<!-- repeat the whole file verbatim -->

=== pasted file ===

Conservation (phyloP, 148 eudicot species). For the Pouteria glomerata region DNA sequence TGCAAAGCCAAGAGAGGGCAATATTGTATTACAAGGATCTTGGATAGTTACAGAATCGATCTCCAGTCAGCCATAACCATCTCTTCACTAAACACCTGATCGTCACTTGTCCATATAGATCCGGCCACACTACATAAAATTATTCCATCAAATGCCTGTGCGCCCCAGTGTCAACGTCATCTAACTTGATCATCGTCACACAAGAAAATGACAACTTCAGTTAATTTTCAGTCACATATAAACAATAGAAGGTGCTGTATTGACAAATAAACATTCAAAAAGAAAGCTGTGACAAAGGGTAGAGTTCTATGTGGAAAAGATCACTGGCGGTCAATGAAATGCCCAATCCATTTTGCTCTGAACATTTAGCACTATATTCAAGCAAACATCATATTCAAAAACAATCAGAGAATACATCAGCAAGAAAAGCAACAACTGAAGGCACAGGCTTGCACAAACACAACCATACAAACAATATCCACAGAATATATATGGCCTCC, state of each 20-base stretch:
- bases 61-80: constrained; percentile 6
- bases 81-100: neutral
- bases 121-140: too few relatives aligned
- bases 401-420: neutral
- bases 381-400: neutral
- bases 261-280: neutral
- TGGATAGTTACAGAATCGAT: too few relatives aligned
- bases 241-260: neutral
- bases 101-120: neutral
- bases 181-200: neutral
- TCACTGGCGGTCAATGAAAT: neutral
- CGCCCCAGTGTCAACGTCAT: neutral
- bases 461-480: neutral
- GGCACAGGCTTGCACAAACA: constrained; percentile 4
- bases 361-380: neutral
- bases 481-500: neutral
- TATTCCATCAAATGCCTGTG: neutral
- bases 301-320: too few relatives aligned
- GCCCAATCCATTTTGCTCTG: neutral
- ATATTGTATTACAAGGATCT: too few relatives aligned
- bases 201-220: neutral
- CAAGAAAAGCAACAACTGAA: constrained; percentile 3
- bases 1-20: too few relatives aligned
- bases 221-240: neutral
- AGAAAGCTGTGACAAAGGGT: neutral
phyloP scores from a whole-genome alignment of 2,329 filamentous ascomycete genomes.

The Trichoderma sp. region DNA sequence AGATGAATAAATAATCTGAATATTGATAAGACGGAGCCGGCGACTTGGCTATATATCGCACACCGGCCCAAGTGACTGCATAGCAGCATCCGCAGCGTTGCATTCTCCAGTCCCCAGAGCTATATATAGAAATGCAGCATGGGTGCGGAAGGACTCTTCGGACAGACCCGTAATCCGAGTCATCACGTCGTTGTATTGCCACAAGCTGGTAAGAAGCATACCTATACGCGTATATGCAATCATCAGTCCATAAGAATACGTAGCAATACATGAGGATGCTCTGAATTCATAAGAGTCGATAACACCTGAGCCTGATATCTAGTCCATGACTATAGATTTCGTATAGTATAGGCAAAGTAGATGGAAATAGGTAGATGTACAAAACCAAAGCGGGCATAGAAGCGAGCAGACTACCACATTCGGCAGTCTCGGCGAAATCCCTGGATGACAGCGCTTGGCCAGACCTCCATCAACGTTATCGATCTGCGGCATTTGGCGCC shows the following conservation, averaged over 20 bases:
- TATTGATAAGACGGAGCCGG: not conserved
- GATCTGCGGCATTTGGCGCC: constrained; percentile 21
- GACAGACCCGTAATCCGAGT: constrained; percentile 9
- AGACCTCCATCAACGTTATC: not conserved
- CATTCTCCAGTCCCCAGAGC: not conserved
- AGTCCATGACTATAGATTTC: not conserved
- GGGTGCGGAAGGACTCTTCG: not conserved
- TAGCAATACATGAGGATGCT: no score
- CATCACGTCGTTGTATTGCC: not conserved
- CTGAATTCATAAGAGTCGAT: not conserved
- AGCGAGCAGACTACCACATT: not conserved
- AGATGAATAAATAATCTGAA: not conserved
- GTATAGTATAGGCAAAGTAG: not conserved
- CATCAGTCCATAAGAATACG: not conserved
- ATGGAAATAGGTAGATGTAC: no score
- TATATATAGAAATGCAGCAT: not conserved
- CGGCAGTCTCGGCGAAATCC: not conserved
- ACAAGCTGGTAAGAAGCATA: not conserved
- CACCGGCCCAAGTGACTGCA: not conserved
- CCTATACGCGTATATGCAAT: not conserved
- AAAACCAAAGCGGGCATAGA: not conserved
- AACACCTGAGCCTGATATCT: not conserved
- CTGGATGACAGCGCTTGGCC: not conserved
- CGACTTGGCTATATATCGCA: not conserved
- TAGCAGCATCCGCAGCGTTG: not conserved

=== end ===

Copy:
Conservation (phyloP, 148 eudicot species). For the Pouteria glomerata region DNA sequence TGCAAAGCCAAGAGAGGGCAATATTGTATTACAAGGATCTTGGATAGTTACAGAATCGATCTCCAGTCAGCCATAACCATCTCTTCACTAAACACCTGATCGTCACTTGTCCATATAGATCCGGCCACACTACATAAAATTATTCCATCAAATGCCTGTGCGCCCCAGTGTCAACGTCATCTAACTTGATCATCGTCACACAAGAAAATGACAACTTCAGTTAATTTTCAGTCACATATAAACAATAGAAGGTGCTGTATTGACAAATAAACATTCAAAAAGAAAGCTGTGACAAAGGGTAGAGTTCTATGTGGAAAAGATCACTGGCGGTCAATGAAATGCCCAATCCATTTTGCTCTGAACATTTAGCACTATATTCAAGCAAACATCATATTCAAAAACAATCAGAGAATACATCAGCAAGAAAAGCAACAACTGAAGGCACAGGCTTGCACAAACACAACCATACAAACAATATCCACAGAATATATATGGCCTCC, state of each 20-base stretch:
- bases 61-80: constrained; percentile 6
- bases 81-100: neutral
- bases 121-140: too few relatives aligned
- bases 401-420: neutral
- bases 381-400: neutral
- bases 261-280: neutral
- TGGATAGTTACAGAATCGAT: too few relatives aligned
- bases 241-260: neutral
- bases 101-120: neutral
- bases 181-200: neutral
- TCACTGGCGGTCAATGAAAT: neutral
- CGCCCCAGTGTCAACGTCAT: neutral
- bases 461-480: neutral
- GGCACAGGCTTGCACAAACA: constrained; percentile 4
- bases 361-380: neutral
- bases 481-500: neutral
- TATTCCATCAAATGCCTGTG: neutral
- bases 301-320: too few relatives aligned
- GCCCAATCCATTTTGCTCTG: neutral
- ATATTGTATTACAAGGATCT: too few relatives aligned
- bases 201-220: neutral
- CAAGAAAAGCAACAACTGAA: constrained; percentile 3
- bases 1-20: too few relatives aligned
- bases 221-240: neutral
- AGAAAGCTGTGACAAAGGGT: neutral
phyloP scores from a whole-genome alignment of 2,329 filamentous ascomycete genomes.

The Trichoderma sp. region DNA sequence AGATGAATAAATAATCTGAATATTGATAAGACGGAGCCGGCGACTTGGCTATATATCGCACACCGGCCCAAGTGACTGCATAGCAGCATCCGCAGCGTTGCATTCTCCAGTCCCCAGAGCTATATATAGAAATGCAGCATGGGTGCGGAAGGACTCTTCGGACAGACCCGTAATCCGAGTCATCACGTCGTTGTATTGCCACAAGCTGGTAAGAAGCATACCTATACGCGTATATGCAATCATCAGTCCATAAGAATACGTAGCAATACATGAGGATGCTCTGAATTCATAAGAGTCGATAACACCTGAGCCTGATATCTAGTCCATGACTATAGATTTCGTATAGTATAGGCAAAGTAGATGGAAATAGGTAGATGTACAAAACCAAAGCGGGCATAGAAGCGAGCAGACTACCACATTCGGCAGTCTCGGCGAAATCCCTGGATGACAGCGCTTGGCCAGACCTCCATCAACGTTATCGATCTGCGGCATTTGGCGCC shows the following conservation, averaged over 20 bases:
- TATTGATAAGACGGAGCCGG: not conserved
- GATCTGCGGCATTTGGCGCC: constrained; percentile 21
- GACAGACCCGTAATCCGAGT: constrained; percentile 9
- AGACCTCCATCAACGTTATC: not conserved
- CATTCTCCAGTCCCCAGAGC: not conserved
- AGTCCATGACTATAGATTTC: not conserved
- GGGTGCGGAAGGACTCTTCG: not conserved
- TAGCAATACATGAGGATGCT: no score
- CATCACGTCGTTGTATTGCC: not conserved
- CTGAATTCATAAGAGTCGAT: not conserved
- AGCGAGCAGACTACCACATT: not conserved
- AGATGAATAAATAATCTGAA: not conserved
- GTATAGTATAGGCAAAGTAG: not conserved
- CATCAGTCCATAAGAATACG: not conserved
- ATGGAAATAGGTAGATGTAC: no score
- TATATATAGAAATGCAGCAT: not conserved
- CGGCAGTCTCGGCGAAATCC: not conserved
- ACAAGCTGGTAAGAAGCATA: not conserved
- CACCGGCCCAAGTGACTGCA: not conserved
- CCTATACGCGTATATGCAAT: not conserved
- AAAACCAAAGCGGGCATAGA: not conserved
- AACACCTGAGCCTGATATCT: not conserved
- CTGGATGACAGCGCTTGGCC: not conserved
- CGACTTGGCTATATATCGCA: not conserved
- TAGCAGCATCCGCAGCGTTG: not conserved